posted September 04, 2001 10:40 AM
RUN IT RICH!
We are now in a position to consider the use of Nitromethane blends in practice.
Like methanol, nitromethane has a strong tendency to pre-ignition, but unlike methanol it has a much lower knock rating, that is to say it will detonate.
Both these conditions will be fully explained at a later stage, but in the meantime by making sure the mixture ratios are well on the rich side, these two conditions should be reduced to manageable proportions.
In addition to rich mixtures it is highly desirable to have a very clean combustion chamber, giving both freedom from Carbon deposits and a smooth flowing surface with no sharp edges that can get too hot.
While polished combustion chambers are the subject of much debate in conventional high performance engines, they have a real use when using nitromethane fuels.
Since, as has been stated, the figures quoted tend to provide a rich mixture so as to be on the safe side, it will be as well to know the signs of an over rich mixture.
Difficulty in starting coupled with mix-firing during the early part of the run, cleaning out at a later stage, or large quantities of liquid fuel coming out of the exhaust system are the two major signs.
Plug readings are another method and can be taken without the usual method of cutting the engine at full power.
An examination when the engine has completed a run will prove quite satisfactory, provided new plugs are used.
Signs to look for are as follows whenever the amount of nitromethane is 25 per cent or over, starting with a weak mixture, as this is the most dangerous condition and to be avoided at all cost.
WEAK. The center insulator rather white looking in color and may well have the surface rough or blistered, even in some cases with the insulation chipped, a fairly sure sign of pre-ignition.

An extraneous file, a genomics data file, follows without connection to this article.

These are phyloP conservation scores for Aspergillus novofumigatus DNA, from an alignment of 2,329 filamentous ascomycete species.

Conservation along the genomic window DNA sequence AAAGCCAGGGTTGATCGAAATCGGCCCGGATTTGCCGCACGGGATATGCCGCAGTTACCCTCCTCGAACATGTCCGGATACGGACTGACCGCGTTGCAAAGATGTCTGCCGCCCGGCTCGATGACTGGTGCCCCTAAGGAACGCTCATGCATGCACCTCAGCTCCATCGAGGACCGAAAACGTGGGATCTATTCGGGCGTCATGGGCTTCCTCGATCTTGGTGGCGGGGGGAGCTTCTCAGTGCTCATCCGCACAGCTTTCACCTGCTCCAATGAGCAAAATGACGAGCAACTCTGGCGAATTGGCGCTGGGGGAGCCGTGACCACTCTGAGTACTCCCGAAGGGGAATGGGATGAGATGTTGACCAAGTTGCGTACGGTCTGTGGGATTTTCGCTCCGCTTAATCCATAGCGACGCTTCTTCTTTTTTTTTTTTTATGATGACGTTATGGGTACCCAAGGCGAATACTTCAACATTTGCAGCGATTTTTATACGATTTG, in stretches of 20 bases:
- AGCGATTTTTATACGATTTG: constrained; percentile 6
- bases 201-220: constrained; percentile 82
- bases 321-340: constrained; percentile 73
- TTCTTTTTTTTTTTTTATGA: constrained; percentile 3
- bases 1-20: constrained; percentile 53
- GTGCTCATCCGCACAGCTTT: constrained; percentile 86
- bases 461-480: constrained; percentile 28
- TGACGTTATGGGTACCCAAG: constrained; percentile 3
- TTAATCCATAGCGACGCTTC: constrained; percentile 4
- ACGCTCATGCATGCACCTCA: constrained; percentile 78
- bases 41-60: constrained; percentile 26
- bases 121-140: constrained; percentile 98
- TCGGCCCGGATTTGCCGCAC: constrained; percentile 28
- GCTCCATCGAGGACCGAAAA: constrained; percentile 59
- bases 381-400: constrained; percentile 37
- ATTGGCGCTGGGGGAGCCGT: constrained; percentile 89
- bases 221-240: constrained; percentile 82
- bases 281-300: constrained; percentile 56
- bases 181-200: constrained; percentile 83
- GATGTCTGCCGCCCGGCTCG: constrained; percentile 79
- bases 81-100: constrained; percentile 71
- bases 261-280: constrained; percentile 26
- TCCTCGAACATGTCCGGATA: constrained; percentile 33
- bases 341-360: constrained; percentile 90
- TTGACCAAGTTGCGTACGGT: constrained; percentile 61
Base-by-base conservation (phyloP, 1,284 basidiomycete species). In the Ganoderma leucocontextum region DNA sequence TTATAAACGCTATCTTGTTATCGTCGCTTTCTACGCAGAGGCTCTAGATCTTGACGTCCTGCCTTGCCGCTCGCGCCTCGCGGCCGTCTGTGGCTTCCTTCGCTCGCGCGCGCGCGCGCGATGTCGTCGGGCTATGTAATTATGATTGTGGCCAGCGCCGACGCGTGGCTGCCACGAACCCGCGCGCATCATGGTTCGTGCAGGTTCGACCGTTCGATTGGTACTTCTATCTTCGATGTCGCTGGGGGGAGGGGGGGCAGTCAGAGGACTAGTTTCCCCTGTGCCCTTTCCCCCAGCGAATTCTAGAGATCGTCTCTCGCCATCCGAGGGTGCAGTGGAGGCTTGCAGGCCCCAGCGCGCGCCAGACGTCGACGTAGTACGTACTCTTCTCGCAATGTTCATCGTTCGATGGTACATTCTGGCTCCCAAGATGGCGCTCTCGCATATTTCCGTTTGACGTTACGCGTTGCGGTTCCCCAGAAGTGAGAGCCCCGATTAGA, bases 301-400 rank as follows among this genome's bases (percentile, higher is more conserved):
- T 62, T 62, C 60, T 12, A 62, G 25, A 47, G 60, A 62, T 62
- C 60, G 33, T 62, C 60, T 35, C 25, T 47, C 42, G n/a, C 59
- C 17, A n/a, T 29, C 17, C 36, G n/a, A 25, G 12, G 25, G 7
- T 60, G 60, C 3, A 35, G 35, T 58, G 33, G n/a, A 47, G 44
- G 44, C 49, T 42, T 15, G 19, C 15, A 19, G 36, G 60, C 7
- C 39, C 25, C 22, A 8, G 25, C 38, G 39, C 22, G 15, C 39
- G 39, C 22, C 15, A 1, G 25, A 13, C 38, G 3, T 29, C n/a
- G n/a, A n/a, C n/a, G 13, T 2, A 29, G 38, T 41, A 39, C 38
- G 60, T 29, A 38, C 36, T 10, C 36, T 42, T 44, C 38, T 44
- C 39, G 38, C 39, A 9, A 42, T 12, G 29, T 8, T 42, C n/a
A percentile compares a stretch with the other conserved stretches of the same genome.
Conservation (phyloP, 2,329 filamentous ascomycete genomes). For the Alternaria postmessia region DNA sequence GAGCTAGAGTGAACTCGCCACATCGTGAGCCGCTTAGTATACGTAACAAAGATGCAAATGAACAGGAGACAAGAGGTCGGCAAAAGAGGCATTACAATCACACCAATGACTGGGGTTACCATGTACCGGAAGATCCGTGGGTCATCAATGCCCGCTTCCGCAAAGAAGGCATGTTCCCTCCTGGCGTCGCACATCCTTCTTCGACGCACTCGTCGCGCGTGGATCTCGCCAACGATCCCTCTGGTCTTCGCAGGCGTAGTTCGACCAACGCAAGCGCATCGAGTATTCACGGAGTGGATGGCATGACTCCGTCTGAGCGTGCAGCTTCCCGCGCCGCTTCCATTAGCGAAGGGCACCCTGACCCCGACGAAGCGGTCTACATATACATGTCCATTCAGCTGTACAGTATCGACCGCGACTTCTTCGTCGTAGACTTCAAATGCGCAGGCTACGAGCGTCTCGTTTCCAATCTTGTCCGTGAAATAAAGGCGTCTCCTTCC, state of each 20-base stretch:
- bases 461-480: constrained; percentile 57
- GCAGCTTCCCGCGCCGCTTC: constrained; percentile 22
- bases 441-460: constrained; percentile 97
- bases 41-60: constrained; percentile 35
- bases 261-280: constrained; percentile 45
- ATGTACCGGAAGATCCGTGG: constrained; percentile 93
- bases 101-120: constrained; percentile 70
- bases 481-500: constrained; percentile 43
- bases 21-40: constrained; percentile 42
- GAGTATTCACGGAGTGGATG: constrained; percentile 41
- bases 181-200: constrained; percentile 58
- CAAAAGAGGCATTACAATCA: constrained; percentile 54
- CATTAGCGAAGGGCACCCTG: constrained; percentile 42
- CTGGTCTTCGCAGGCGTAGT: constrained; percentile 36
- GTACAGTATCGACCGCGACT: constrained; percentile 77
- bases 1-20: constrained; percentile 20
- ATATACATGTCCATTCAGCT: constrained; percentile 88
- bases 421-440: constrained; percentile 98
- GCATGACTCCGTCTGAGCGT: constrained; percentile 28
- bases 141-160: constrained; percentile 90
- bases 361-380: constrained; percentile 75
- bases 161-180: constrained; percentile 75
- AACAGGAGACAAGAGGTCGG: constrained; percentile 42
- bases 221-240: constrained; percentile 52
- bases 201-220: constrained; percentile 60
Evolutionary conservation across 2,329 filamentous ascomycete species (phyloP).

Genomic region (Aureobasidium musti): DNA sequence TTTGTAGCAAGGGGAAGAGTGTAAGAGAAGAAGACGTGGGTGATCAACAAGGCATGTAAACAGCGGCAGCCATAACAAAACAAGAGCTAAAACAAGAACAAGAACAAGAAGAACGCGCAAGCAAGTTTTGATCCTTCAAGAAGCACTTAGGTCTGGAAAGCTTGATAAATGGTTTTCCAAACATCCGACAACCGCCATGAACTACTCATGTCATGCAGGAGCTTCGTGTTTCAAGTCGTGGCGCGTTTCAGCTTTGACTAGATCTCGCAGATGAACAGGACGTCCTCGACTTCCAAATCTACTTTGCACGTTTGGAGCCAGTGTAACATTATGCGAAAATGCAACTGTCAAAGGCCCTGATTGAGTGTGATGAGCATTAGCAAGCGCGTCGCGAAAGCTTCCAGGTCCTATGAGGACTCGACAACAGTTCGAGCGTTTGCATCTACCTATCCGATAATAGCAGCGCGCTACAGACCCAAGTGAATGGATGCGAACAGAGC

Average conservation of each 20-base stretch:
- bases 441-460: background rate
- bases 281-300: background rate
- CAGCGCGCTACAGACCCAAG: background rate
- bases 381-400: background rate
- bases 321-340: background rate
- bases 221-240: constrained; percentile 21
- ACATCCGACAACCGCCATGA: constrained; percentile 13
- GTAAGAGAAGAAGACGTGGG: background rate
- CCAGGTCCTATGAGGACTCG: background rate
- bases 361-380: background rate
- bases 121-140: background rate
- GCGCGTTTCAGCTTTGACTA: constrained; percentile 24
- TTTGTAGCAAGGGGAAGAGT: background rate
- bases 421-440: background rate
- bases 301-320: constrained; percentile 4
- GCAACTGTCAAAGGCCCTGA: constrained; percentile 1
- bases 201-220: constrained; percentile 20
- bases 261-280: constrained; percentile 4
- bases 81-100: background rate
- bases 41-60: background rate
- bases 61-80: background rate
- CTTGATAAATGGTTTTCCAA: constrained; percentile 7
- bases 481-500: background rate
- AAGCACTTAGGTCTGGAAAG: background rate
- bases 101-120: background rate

One or both electrodes on careful examination may show very small beads of metal attached to them evident to the naked eye, and almost always considerable blueing of one or both electrodes.
CORRECT. The porcelain center electrode insulator light grey brown in color, often with the earthed electrode just showing signs of heat.
RICH. Sometimes difficult to distinguish from a weak mixture as in both cases the center insulator will be rather white looking, but in this case the surface will be smooth and both electrodes will be almost as the original metal.
Another check as a rough indication is that with the engine being turned over with the ignition off, signs of vapor should be seen at the exhaust, and if not, a weak mixture could well be suspected.
Fuel pump pressure is of importance since with Nitromethane (as already mentioned) we are dealing with a fuel that is liable to become unstable when confined and subjected to shock.
If you now consider a high pressure pump forcing the fuel under pressure along the line, it is quite possible for an air bubble to form, which can then be regarded as a slug of air, which by the pressure behind it, will be forced along the line in a series of pulses hitting the fuel in front of it, now compressed in a narrow space, thus providing the ideal conditions for an explosion, hence the limit of 100 Ibs. per square inch mentioned.
In view of this you must consider placing the fuel cut-off valve after the pressure pump, provided the re-lief valve is set well below the 100 lb. per square inch point, the advantages of so doing being evident on a little thought.
While on pump pressures there is also the question to be considered when using carburetors fed from float chambers, of the actual fuel cutoff valve lifting under pressure.
In some cases some four pounds pressure will do just that and cause flooding, so a check will have to be made to establish just what line pressure can be utilized without this taking place.
It is most important to check the oil at frequent intervals and if the amount has increased, as a result of the fuel getting down the bores past the rings, essential to change when the increase is 25 per cent or more for two reasons.
In the first place such a mixture of fuel and oil is no longer a good lubricant, and in the second place there will now exist a danger of sump fires and even explosions, since the oil mist plus the oxygen-rich atmosphere is very liable to catch fire or explode.
The only way to overcome such a fire is by the use of C02 type or "OnBoard" Freon type fire fighting equipment, the nozzles directed into the sump itself.
The first signs of such a fire are lazy, yellowish flames, seen possibly at one or more of the sump breathers or rocker cover outlets.
It is important when using over 20 per cent nitromethane mixtures to check the engine over after shut off for at least two minutes by visual examination for such possible fires